First impressions of my Mia

Mia Electric

Last week, my Mia, the French urban electric car, was delivered. That was 3 days ago, and I’ve done less than 200 km in it. Here are my first impressions.

First of all, it is extremely easy to get started. A child could drive the Mia without any problems and without any prior explanation. In fact, the only real “constraint” would be having legs that are long enough to reach the 2 pedals (brake and accelerator).

The car is really fun to drive. I have the feeling that I’ve just been given a new toy, and that I’ve gone back to my childhood a little.

I already had the chance to test-drive the Mia. The concept of a vehicle with 3 places is a good one. This leaves enough room for everyone and especially for the two passengers in the rear, who can stretch out their legs as much as they like.

This vehicle is unusual and provokes a reaction from everyone. People who see the vehicle for the first time wonder what this “UFO” is. “Is it a vehicle that doesn’t need a driving license?” curious onlookers ask. As I drive past, people stop, look back, smile, laugh, seem surprised and even exclaim. It’s pretty funny. One thing is sure: as the owner of this kind of car, I feel like I’m an “early adopter” or some kind of eco-warrior who will stop at nothing to live by his principles.

In terms of the engine, the acceleration is rapid, despite the fact that I have the 12KW model, which is 50 Kgs (110 pounds) heavier than the 8KW version. The promised 100km (62.1 mile) autonomy holds true, even without the eco-drive mode. Later, I will test and push the limits of autonomy. It’s easy to quickly get used to the silent electric motor, which is especially pleasant in rush hour traffic. The final positive point is that I recharged my battery from 0% to 100% in less than 5 hours.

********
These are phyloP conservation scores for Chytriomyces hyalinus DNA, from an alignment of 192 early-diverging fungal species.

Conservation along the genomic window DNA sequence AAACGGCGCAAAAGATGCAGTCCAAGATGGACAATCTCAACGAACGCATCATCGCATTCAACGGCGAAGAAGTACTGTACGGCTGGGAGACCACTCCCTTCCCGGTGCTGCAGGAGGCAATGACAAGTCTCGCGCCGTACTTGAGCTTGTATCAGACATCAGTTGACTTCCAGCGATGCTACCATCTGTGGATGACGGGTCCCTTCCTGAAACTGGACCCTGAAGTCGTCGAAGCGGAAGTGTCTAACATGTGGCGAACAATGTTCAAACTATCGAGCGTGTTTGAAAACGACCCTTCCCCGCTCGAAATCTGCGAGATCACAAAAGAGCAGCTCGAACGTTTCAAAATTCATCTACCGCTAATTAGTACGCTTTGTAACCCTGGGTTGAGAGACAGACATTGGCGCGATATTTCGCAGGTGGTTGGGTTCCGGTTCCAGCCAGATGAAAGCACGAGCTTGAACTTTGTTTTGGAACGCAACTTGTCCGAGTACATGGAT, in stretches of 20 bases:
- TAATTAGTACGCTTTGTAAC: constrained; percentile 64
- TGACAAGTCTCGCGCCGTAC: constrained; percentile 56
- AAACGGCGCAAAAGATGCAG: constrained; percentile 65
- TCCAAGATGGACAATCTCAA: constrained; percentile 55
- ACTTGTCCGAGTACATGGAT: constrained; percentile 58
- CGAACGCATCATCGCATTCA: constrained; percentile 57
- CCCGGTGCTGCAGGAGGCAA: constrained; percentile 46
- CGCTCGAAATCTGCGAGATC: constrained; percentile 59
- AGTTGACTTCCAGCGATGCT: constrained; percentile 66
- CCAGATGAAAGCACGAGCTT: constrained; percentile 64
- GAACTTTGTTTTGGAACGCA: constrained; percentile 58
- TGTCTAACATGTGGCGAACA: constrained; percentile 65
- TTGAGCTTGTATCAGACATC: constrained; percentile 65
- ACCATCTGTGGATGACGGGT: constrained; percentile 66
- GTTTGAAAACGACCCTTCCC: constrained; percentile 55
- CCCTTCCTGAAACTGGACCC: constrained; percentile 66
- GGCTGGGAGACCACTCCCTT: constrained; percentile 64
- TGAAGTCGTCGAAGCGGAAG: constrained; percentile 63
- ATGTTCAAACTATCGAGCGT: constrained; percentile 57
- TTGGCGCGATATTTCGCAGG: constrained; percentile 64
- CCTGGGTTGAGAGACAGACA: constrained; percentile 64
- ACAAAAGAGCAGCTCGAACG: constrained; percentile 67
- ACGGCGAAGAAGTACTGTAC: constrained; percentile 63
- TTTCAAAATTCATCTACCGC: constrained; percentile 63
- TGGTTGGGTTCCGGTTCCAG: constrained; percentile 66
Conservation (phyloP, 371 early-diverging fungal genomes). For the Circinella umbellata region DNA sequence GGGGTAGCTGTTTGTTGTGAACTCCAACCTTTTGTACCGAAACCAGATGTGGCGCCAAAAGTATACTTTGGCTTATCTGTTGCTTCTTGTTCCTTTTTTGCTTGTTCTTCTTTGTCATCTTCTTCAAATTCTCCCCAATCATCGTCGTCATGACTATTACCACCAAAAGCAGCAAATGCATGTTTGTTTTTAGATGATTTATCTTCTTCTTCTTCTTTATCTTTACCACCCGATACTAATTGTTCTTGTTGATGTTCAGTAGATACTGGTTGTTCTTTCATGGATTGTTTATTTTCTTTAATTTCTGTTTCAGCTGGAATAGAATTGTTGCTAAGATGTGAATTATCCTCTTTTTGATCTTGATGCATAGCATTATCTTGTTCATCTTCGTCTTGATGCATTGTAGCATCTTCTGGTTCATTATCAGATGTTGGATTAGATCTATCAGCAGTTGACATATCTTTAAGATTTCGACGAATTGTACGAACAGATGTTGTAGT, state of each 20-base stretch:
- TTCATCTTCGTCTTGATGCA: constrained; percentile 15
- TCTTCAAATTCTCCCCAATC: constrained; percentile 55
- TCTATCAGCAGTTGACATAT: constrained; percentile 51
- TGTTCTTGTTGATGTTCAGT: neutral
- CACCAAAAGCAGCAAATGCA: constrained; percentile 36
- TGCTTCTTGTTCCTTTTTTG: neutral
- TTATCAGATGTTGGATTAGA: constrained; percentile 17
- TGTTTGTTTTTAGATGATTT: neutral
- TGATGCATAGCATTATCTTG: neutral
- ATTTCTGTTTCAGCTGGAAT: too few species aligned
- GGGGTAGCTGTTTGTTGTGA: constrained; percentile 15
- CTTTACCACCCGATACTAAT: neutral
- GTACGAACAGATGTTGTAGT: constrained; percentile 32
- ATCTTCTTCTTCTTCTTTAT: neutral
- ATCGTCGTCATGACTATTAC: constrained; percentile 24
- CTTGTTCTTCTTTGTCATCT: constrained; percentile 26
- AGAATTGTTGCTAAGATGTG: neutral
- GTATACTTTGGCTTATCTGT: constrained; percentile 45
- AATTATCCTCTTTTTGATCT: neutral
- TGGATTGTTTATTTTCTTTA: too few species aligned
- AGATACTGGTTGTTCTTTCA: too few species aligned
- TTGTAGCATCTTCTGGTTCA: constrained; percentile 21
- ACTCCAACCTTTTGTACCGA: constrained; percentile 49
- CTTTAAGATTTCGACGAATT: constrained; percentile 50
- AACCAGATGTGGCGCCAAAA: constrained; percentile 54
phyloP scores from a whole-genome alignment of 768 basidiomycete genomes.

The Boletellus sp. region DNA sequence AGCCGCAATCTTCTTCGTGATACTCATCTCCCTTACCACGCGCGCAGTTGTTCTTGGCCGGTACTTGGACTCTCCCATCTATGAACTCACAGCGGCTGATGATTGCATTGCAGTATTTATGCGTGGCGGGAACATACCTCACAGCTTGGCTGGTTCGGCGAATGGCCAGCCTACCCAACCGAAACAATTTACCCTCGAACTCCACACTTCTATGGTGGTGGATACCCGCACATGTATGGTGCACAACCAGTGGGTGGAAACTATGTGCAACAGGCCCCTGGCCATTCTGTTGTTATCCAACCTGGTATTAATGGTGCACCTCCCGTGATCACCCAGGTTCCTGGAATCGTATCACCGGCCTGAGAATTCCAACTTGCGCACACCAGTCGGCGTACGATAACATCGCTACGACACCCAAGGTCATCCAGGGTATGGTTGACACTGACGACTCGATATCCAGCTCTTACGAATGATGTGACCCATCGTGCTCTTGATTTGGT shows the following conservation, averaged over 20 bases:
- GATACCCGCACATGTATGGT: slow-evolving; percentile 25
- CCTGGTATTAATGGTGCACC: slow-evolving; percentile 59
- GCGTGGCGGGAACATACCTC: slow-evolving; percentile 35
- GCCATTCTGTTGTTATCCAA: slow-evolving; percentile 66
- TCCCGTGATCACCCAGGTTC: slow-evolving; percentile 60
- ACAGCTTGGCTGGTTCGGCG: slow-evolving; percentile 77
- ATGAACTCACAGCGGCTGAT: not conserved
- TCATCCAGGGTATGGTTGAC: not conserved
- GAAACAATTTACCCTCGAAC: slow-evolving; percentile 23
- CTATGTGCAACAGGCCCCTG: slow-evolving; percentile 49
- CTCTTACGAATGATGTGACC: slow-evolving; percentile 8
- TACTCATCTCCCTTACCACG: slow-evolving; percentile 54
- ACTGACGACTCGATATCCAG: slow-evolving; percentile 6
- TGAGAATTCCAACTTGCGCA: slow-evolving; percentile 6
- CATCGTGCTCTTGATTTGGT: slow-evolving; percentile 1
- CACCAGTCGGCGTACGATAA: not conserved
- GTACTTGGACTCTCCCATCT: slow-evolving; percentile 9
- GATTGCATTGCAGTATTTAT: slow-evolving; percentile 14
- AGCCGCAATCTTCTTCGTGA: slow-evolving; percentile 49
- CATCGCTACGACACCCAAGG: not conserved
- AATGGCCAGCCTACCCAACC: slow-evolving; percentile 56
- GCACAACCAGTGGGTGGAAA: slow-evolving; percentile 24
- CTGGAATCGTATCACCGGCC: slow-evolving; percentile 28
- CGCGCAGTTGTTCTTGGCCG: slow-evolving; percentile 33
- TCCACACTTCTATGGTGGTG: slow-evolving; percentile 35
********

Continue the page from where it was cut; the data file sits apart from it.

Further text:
In terms of negative points, it’s true that given the price, the finishing would be of a better quality, especially the interiors. There are some disappointing details. For example, no carpets are provided. This is an option that costs around 50 Euros ($63).

Another small detail is that I sometimes need to press twice on the button to open the doors. Perhaps that’s a manoeuvre that I need to learn. In addition, the radio, which is also an option, seems to sometimes have a few unexpected changes in the sound.

In conclusion, the Mia fulfils its role 100%, with acceptable levels of comfort due to its generous interior space and comfortable seats, despite a few finishing details that should be looked at again.

The first quote that I received from insurance was 120 Euros ($150) for the year, and 100km (62.1 miles) costs me around 1 euro ($1.25) of electricity. That combined with very little need for servicing means that the car is quite cheap to run and that was my main motivation for buying it. In fact, if the Mia were also the cheapest car to buy, I think it would have all the necessary factors to become a big commercial success.

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